Accessibility is pretty important to us, and we want to make Windows Media Center easy to use for visually impaired folks. The default experience in Windows Media Center makes your digital media much more accessible to start with compared to Windows Media Player, iTunes or Zune -- because everything is bigger (your album art, the text, selectable items, etc.). There are some high contrast accessibility features you can turn on which make it even easier to read and navigate Windows Media Center if you are vision impaired. Get to them via Tasks > Settings > General > Visual and Sound Effects > Color Scheme. Here is what they look like.

High Contrast - White

High Contrast Black

Categories: Mailbag | Windows Media Center | Accessibility | Comments [1] | # | Posted on Friday, April 6, 2007 5:40:50 AM (GMT Daylight Time, UTC+01:00)   

I'll confess I didn't know much about European TV standards until I listened to Ian Dixon interview Rathe Hollingum from our Ireland developer team. According to that show, there are no DVB-S or DVB-S2 tuner cards which record directly from those sources available today. What you *can* do today (which Rathe points out) is to use a DVB-S(2) set top box and infrared control cable. For more information check out http://www.microsoft.com/windows/products/winfamily/mediacenter/tvandmovies.mspx and http://www.microsoft.com/windowsxp/mediacenter/using/setup/settop.mspx. There is a lot of good information in the podcast above about support of European TV standards -- give a listen if you are interested in this space.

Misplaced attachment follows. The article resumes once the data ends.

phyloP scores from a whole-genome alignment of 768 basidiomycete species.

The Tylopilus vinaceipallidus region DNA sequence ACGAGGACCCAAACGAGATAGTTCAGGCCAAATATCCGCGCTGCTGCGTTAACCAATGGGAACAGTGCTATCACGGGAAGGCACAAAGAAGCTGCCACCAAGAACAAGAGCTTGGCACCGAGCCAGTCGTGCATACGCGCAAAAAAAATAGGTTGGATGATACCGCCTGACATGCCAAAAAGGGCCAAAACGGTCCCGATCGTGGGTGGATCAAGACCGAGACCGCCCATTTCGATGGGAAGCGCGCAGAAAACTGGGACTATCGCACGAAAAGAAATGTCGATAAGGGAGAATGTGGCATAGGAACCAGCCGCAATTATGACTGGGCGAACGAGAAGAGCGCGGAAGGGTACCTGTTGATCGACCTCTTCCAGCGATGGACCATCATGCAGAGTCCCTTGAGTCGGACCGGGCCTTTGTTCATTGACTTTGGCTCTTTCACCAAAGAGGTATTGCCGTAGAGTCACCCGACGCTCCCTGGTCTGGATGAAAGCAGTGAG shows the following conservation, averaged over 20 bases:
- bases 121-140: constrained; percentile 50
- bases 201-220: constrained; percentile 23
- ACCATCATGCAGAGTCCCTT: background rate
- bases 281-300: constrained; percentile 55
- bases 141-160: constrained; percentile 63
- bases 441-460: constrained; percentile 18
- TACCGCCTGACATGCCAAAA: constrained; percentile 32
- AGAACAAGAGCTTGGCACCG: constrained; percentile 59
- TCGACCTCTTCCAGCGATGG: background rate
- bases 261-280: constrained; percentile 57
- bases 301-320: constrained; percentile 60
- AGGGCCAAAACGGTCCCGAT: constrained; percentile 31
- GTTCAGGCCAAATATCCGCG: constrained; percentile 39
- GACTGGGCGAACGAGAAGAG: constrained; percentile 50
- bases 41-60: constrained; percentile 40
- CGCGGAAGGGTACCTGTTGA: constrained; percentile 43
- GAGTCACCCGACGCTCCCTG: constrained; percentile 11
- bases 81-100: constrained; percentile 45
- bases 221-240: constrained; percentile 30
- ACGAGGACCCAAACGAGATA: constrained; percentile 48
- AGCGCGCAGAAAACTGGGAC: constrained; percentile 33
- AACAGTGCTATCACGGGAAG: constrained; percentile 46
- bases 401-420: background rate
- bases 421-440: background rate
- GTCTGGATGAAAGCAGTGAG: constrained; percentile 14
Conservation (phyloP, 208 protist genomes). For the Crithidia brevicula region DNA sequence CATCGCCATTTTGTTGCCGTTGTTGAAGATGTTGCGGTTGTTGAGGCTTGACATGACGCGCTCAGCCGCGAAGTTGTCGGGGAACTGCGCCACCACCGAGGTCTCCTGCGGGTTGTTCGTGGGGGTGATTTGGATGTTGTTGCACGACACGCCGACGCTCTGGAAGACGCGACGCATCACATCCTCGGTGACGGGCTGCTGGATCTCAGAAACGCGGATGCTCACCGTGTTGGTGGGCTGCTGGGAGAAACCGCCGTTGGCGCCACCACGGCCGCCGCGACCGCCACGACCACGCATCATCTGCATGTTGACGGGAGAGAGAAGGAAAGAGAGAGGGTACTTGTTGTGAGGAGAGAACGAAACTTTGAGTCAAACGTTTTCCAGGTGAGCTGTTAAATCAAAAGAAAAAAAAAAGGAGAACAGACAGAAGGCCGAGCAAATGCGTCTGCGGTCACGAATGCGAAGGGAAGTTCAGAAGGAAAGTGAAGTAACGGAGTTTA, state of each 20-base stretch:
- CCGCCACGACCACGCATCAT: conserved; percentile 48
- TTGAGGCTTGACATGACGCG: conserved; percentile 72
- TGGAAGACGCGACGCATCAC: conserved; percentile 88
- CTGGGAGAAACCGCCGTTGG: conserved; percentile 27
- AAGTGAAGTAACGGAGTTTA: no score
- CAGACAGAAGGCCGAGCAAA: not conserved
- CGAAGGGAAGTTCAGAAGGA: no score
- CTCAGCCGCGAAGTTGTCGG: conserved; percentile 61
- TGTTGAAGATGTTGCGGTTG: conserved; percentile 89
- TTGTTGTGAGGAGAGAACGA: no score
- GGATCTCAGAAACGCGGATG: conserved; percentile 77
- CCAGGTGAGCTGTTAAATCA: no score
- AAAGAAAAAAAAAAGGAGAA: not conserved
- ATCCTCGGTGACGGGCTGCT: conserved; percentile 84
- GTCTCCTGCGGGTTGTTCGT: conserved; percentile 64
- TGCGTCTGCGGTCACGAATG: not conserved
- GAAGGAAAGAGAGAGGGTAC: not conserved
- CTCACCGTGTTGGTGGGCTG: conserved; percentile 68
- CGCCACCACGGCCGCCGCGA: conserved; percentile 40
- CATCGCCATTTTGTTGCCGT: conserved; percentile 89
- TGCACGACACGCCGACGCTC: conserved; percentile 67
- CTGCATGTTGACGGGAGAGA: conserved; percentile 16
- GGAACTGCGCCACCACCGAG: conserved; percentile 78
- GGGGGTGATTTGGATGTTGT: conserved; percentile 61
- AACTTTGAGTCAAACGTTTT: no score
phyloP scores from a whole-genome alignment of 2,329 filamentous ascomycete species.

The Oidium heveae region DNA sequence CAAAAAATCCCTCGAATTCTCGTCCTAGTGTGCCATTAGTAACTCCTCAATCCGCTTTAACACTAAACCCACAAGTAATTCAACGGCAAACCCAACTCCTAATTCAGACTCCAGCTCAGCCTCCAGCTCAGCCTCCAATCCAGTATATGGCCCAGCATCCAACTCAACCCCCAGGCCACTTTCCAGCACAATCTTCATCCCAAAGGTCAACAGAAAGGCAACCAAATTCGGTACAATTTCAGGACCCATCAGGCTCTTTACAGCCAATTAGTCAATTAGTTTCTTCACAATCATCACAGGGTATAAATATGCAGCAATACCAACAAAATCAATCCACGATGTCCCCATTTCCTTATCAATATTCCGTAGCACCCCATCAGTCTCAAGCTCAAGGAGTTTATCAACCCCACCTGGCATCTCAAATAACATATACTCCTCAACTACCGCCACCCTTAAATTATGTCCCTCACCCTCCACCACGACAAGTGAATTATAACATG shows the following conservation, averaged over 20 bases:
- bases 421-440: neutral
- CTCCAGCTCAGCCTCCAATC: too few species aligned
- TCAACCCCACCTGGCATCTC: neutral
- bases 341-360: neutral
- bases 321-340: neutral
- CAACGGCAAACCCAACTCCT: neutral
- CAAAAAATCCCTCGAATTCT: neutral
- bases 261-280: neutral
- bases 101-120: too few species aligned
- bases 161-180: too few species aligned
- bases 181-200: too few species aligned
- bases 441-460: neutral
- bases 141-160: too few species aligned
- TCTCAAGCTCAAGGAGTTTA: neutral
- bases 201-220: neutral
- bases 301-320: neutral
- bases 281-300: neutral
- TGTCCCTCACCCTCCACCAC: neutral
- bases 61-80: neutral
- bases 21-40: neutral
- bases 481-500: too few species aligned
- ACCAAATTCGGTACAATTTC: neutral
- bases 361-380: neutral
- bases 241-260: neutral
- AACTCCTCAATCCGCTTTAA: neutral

P.S. Congrats to Ian on 100 shows -- you ROCK!!!

Categories: TV | Windows Media Center | Windows Vista | Comments [12] | # | Posted on Friday, March 23, 2007 5:41:46 AM (GMT Standard Time, UTC+00:00)   

After reading about his poor experience working with the release candidate of Windows Vista at the last WinHEC I contacted Brier and offered to provide a Windows Media Center PC to take for a spin. Using computers prepped for events like WinHEC are always a dicey proposition -- most of the time they are multi-purpose and have therefore been touched by multiple folks with differing goals (which might not be compatible) before reaching the show floor. Throw in a beta OS and -- well -- you can almost guarantee the outcome isn't going to be very positive. Brier politely declined to take me up on the offer at that time. (Never was sure why, but my best guess was obviated with his article today.)

Brier contacted me last week via email with a note invoking that prior conversation and noting he 'ended up borrowing a TouchSmart from HP and swapped it for my living room TV for a few months' and was preparing an article on his experiences which he published today. I'll admit I literally chuckled out loud when I read his email -- the TouchSmart computer was designed for the kitchen, not the living room, so my initial reaction was 'no good can come from this'. What's a good analogy here...? Perhaps buying some great teak outdoor patio furniture and putting it in your family room is a good one. Needless to say I was interested in hearing about his experiences for better or worse so I responded and we had a great conversation.